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SP0081 Investigator-Initiated Clinical Trials - How to BE Successful
  1. C.F. Allaart
  1. Rheumatology, Leiden University Medical Center, Leiden, Netherlands


What is “to be successful” regarding investigator-initiated clinical trials? To get started with the right hypothesis, forging collaborations with co-investigators, producing a trial protocol, finding financial resources to put it into action, steering the protocol through medical ethics committees, hiring and training the best trial personnel, including sufficient numbers of patients in the estimated available time, motivating patients to remain in the trial and doctors to follow the protocol (and making sure that everyone does), ensuring that data collection is complete and usable, analysing the results and finding methods to overcome unforeseen complications, writing a paper and publishing the results in a respected journal ... each activity completed may be considered “being successful”, and any mishap along the way may prevent the whole enterprise from becoming successful in the end. Some experiences and potential tips from the BeSt and IMPROVED studies will be shared.

To make the trial successful beyond being published, abstract presentation at national and international conferences is an effective way to summarize the background and outcomes of the trial. Also, presenting the data as well as him- or herself, the investigator can now begin to feel a bit successful too. Continued success lies in being able to expand on the initial papers and presentations with new data, combined with repetition of the results, either by the original presenters or by others. It helps to have a trial sponsor who is interested in getting the investigators into contact with colleagues in the field. Implementation in daily practice of the trial results could mean that it, and the investigators if this was their intention, were successful. However, implementation often requires a whole new strategy and financial support structure. Collaboration and data sharing is the next step, potentially leading to more exposure for both the clinical trial and the investigators. This in turn may be of benefit when the next trial is considered, which may also become successful if the above milestones are once again achieved.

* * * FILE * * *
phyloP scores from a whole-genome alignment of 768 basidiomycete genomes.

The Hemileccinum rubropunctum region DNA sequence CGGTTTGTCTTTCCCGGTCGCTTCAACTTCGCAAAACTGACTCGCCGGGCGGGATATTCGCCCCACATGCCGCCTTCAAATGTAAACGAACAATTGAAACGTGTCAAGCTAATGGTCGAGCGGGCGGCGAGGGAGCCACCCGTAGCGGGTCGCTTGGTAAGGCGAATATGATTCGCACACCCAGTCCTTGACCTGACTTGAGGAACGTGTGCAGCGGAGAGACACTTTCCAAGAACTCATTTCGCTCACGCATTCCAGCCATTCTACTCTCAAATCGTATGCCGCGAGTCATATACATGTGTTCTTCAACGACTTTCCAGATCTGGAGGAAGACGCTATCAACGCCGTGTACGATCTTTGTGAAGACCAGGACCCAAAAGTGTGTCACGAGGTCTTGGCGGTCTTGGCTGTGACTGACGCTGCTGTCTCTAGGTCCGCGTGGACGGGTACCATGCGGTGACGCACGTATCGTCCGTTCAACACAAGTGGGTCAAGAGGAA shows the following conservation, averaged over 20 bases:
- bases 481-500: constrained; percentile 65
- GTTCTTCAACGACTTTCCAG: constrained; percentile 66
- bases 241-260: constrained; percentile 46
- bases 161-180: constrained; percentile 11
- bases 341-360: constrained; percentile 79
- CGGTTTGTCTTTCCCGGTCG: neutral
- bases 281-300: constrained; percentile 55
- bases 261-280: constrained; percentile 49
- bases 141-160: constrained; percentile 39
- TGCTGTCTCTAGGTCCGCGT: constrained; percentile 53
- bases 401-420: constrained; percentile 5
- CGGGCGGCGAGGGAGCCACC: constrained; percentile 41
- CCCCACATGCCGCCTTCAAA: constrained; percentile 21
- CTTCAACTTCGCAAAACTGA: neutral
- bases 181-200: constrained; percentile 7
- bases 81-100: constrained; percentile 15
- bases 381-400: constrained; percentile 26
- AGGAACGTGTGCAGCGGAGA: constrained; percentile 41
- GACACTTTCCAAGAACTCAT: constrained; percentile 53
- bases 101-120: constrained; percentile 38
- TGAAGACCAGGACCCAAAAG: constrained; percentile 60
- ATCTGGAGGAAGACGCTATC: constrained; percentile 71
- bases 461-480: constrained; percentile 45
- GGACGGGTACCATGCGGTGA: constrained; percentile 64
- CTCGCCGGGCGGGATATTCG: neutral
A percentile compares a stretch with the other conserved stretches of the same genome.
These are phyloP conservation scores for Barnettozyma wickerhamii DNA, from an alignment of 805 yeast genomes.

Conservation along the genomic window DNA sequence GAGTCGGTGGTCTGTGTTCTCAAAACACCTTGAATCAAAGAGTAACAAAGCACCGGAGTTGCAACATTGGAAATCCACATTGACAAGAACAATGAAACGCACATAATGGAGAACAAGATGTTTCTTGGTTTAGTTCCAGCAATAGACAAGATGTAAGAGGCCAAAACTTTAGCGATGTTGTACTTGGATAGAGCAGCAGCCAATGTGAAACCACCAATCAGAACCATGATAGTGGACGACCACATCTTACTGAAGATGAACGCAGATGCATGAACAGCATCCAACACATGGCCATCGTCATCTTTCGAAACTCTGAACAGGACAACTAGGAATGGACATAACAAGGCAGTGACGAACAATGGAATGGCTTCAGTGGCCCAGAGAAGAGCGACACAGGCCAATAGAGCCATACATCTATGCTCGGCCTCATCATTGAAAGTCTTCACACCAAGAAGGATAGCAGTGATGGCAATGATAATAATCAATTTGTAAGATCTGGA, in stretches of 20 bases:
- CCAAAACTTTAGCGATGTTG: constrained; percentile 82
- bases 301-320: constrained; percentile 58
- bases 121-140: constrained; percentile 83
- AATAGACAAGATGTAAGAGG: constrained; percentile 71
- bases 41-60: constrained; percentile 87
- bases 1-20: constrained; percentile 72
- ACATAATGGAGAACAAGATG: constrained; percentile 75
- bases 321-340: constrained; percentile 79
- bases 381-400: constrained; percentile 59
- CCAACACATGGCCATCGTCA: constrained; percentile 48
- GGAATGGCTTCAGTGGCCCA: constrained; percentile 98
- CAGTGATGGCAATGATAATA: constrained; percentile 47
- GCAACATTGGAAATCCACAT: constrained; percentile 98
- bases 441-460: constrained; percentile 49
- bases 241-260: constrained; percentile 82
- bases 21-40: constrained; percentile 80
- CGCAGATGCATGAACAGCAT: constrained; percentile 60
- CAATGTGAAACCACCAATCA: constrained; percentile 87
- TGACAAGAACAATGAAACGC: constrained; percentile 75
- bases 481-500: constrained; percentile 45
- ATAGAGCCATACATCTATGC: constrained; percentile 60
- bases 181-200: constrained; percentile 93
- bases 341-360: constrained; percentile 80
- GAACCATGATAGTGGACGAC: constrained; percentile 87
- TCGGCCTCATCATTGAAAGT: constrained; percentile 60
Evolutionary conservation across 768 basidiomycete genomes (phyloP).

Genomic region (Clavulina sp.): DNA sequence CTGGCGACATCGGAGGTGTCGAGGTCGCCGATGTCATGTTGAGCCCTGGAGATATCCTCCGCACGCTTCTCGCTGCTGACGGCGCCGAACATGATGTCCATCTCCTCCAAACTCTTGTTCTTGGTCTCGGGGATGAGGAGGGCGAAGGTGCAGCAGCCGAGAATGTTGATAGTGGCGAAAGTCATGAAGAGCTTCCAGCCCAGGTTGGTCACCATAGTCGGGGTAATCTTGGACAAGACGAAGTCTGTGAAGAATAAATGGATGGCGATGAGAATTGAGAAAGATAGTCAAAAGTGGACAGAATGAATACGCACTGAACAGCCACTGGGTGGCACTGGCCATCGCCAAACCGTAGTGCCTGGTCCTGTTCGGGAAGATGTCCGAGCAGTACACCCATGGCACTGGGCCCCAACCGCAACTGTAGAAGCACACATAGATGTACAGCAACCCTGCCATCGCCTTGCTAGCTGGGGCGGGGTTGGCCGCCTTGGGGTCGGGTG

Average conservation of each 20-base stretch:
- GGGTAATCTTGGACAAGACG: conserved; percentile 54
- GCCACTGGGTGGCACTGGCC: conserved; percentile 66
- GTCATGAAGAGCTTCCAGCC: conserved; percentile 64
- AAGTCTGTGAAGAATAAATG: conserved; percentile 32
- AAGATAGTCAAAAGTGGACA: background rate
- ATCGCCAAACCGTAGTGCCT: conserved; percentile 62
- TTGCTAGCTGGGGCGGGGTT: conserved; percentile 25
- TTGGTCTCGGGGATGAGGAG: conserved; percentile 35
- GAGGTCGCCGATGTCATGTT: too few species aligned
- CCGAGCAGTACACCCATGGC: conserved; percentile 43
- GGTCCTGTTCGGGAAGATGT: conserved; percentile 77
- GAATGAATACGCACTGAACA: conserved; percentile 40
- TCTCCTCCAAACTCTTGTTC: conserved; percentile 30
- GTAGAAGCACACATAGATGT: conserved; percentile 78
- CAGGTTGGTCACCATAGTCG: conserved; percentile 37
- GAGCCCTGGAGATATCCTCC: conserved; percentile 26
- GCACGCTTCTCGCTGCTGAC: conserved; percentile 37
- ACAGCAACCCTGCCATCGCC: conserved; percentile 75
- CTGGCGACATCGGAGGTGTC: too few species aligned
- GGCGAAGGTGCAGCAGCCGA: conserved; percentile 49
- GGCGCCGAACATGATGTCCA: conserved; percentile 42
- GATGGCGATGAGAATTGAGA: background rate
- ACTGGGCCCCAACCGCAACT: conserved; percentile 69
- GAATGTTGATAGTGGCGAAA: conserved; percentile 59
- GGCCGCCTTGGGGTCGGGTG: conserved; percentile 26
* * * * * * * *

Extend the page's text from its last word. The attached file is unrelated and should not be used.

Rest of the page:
Disclosure of Interest None declared

DOI 10.1136/annrheumdis-2014-eular.6336

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